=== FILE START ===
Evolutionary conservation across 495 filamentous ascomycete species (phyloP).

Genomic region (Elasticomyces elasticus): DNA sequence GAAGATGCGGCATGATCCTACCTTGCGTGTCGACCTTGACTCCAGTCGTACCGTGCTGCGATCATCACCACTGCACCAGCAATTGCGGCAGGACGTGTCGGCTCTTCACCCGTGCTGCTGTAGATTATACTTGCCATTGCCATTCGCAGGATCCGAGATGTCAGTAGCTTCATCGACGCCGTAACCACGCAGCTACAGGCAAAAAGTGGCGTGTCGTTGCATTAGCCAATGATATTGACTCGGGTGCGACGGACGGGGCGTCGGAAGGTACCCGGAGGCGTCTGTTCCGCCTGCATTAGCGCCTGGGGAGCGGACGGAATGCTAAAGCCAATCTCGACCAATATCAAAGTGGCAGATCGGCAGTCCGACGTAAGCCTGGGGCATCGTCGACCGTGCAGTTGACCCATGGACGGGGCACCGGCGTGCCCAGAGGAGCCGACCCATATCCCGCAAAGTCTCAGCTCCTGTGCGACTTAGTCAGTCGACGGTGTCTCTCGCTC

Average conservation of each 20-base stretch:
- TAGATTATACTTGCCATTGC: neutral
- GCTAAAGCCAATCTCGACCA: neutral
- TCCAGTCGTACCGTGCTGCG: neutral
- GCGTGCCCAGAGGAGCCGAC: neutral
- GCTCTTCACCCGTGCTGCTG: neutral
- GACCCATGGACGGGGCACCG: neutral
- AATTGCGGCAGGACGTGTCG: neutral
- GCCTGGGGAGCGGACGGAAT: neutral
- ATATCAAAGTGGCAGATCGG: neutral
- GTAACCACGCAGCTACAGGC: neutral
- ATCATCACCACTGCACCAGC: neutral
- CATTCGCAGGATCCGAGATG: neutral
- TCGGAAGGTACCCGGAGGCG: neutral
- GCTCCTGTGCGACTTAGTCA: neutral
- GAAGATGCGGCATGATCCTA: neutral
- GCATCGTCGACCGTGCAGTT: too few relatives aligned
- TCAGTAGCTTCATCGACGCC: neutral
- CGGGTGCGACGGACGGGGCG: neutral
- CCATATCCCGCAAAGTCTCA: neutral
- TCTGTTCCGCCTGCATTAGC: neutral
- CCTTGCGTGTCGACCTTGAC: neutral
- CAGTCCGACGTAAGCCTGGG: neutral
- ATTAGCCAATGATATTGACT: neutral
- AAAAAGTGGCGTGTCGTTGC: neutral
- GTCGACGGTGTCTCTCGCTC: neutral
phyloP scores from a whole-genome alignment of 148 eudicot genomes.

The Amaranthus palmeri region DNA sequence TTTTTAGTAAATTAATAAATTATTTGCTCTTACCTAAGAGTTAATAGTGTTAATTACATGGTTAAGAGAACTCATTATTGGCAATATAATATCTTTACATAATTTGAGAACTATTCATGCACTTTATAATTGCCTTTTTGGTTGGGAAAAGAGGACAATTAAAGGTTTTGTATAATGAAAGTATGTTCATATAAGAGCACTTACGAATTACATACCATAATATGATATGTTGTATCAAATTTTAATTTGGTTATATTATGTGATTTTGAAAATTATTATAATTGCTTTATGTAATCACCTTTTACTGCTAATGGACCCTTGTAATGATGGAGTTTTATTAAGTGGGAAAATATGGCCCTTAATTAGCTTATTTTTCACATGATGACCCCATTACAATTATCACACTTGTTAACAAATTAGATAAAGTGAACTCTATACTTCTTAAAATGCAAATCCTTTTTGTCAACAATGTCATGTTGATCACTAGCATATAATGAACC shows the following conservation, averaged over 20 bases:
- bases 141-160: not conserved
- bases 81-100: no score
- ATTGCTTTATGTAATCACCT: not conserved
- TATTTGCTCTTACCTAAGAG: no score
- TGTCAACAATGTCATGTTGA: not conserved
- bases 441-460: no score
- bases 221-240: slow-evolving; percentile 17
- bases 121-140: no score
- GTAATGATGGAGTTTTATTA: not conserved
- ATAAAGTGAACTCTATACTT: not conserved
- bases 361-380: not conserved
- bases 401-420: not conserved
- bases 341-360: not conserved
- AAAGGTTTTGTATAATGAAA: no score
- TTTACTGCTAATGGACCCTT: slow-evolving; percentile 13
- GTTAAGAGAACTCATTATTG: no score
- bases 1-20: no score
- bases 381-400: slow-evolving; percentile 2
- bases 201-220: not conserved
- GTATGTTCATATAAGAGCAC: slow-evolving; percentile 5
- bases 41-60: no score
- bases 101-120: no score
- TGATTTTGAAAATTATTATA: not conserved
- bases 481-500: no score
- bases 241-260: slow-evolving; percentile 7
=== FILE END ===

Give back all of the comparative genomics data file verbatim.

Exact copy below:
Evolutionary conservation across 495 filamentous ascomycete species (phyloP).

Genomic region (Elasticomyces elasticus): DNA sequence GAAGATGCGGCATGATCCTACCTTGCGTGTCGACCTTGACTCCAGTCGTACCGTGCTGCGATCATCACCACTGCACCAGCAATTGCGGCAGGACGTGTCGGCTCTTCACCCGTGCTGCTGTAGATTATACTTGCCATTGCCATTCGCAGGATCCGAGATGTCAGTAGCTTCATCGACGCCGTAACCACGCAGCTACAGGCAAAAAGTGGCGTGTCGTTGCATTAGCCAATGATATTGACTCGGGTGCGACGGACGGGGCGTCGGAAGGTACCCGGAGGCGTCTGTTCCGCCTGCATTAGCGCCTGGGGAGCGGACGGAATGCTAAAGCCAATCTCGACCAATATCAAAGTGGCAGATCGGCAGTCCGACGTAAGCCTGGGGCATCGTCGACCGTGCAGTTGACCCATGGACGGGGCACCGGCGTGCCCAGAGGAGCCGACCCATATCCCGCAAAGTCTCAGCTCCTGTGCGACTTAGTCAGTCGACGGTGTCTCTCGCTC

Average conservation of each 20-base stretch:
- TAGATTATACTTGCCATTGC: neutral
- GCTAAAGCCAATCTCGACCA: neutral
- TCCAGTCGTACCGTGCTGCG: neutral
- GCGTGCCCAGAGGAGCCGAC: neutral
- GCTCTTCACCCGTGCTGCTG: neutral
- GACCCATGGACGGGGCACCG: neutral
- AATTGCGGCAGGACGTGTCG: neutral
- GCCTGGGGAGCGGACGGAAT: neutral
- ATATCAAAGTGGCAGATCGG: neutral
- GTAACCACGCAGCTACAGGC: neutral
- ATCATCACCACTGCACCAGC: neutral
- CATTCGCAGGATCCGAGATG: neutral
- TCGGAAGGTACCCGGAGGCG: neutral
- GCTCCTGTGCGACTTAGTCA: neutral
- GAAGATGCGGCATGATCCTA: neutral
- GCATCGTCGACCGTGCAGTT: too few relatives aligned
- TCAGTAGCTTCATCGACGCC: neutral
- CGGGTGCGACGGACGGGGCG: neutral
- CCATATCCCGCAAAGTCTCA: neutral
- TCTGTTCCGCCTGCATTAGC: neutral
- CCTTGCGTGTCGACCTTGAC: neutral
- CAGTCCGACGTAAGCCTGGG: neutral
- ATTAGCCAATGATATTGACT: neutral
- AAAAAGTGGCGTGTCGTTGC: neutral
- GTCGACGGTGTCTCTCGCTC: neutral
phyloP scores from a whole-genome alignment of 148 eudicot genomes.

The Amaranthus palmeri region DNA sequence TTTTTAGTAAATTAATAAATTATTTGCTCTTACCTAAGAGTTAATAGTGTTAATTACATGGTTAAGAGAACTCATTATTGGCAATATAATATCTTTACATAATTTGAGAACTATTCATGCACTTTATAATTGCCTTTTTGGTTGGGAAAAGAGGACAATTAAAGGTTTTGTATAATGAAAGTATGTTCATATAAGAGCACTTACGAATTACATACCATAATATGATATGTTGTATCAAATTTTAATTTGGTTATATTATGTGATTTTGAAAATTATTATAATTGCTTTATGTAATCACCTTTTACTGCTAATGGACCCTTGTAATGATGGAGTTTTATTAAGTGGGAAAATATGGCCCTTAATTAGCTTATTTTTCACATGATGACCCCATTACAATTATCACACTTGTTAACAAATTAGATAAAGTGAACTCTATACTTCTTAAAATGCAAATCCTTTTTGTCAACAATGTCATGTTGATCACTAGCATATAATGAACC shows the following conservation, averaged over 20 bases:
- bases 141-160: not conserved
- bases 81-100: no score
- ATTGCTTTATGTAATCACCT: not conserved
- TATTTGCTCTTACCTAAGAG: no score
- TGTCAACAATGTCATGTTGA: not conserved
- bases 441-460: no score
- bases 221-240: slow-evolving; percentile 17
- bases 121-140: no score
- GTAATGATGGAGTTTTATTA: not conserved
- ATAAAGTGAACTCTATACTT: not conserved
- bases 361-380: not conserved
- bases 401-420: not conserved
- bases 341-360: not conserved
- AAAGGTTTTGTATAATGAAA: no score
- TTTACTGCTAATGGACCCTT: slow-evolving; percentile 13
- GTTAAGAGAACTCATTATTG: no score
- bases 1-20: no score
- bases 381-400: slow-evolving; percentile 2
- bases 201-220: not conserved
- GTATGTTCATATAAGAGCAC: slow-evolving; percentile 5
- bases 41-60: no score
- bases 101-120: no score
- TGATTTTGAAAATTATTATA: not conserved
- bases 481-500: no score
- bases 241-260: slow-evolving; percentile 7